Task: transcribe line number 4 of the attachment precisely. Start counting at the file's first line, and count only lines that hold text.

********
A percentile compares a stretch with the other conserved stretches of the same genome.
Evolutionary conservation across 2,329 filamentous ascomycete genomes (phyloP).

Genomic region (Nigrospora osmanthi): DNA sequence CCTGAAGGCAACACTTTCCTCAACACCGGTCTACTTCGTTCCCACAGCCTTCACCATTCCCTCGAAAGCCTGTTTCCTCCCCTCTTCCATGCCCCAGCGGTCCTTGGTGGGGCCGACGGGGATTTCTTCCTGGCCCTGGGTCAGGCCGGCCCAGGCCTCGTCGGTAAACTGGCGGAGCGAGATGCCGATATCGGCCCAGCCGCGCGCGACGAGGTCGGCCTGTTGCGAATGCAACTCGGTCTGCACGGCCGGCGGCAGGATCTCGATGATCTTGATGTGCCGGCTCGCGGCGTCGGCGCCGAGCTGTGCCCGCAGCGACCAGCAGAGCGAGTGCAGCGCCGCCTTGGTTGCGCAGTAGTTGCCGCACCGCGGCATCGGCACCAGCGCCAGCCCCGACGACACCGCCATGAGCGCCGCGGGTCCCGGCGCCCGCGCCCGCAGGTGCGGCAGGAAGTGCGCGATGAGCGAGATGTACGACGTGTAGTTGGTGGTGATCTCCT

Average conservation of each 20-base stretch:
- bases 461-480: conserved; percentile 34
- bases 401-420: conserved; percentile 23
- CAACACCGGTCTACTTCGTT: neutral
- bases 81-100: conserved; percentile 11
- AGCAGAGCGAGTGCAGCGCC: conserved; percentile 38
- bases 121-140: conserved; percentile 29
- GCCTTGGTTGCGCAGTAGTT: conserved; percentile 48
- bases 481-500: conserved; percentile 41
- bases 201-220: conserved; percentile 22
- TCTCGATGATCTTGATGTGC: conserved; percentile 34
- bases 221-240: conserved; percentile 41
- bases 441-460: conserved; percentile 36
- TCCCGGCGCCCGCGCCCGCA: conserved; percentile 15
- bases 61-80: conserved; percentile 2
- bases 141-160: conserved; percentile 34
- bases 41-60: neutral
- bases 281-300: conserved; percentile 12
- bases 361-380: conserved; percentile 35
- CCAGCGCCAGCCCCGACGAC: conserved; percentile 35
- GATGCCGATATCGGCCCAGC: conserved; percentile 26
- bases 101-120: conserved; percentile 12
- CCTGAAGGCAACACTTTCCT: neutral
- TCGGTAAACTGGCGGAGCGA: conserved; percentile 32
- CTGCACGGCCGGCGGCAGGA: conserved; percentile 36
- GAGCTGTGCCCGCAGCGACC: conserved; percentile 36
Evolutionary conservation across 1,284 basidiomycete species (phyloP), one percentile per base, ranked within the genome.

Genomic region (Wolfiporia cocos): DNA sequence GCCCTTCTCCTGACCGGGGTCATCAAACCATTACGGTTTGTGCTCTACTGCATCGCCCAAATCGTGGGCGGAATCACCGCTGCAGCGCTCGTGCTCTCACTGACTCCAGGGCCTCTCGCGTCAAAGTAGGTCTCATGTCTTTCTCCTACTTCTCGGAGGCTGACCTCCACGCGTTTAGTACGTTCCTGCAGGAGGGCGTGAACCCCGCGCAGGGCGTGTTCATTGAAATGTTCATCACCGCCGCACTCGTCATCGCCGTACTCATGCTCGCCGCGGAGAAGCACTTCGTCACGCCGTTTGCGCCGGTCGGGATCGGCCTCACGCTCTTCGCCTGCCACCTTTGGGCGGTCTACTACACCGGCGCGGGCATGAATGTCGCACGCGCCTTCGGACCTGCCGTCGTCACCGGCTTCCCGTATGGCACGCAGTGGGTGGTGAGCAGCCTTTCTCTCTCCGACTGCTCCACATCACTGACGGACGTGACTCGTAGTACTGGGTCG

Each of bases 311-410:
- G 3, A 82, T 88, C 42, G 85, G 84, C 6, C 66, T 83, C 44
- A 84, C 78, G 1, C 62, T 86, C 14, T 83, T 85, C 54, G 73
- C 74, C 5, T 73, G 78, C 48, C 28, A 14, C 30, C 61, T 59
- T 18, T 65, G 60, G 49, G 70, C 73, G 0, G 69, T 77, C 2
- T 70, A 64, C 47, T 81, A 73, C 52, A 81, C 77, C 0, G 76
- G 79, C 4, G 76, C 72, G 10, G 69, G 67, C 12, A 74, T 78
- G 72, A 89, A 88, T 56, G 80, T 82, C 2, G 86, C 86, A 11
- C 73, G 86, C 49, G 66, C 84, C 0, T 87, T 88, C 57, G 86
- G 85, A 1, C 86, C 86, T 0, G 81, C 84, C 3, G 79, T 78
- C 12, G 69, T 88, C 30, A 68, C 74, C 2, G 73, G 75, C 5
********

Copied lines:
Average conservation of each 20-base stretch: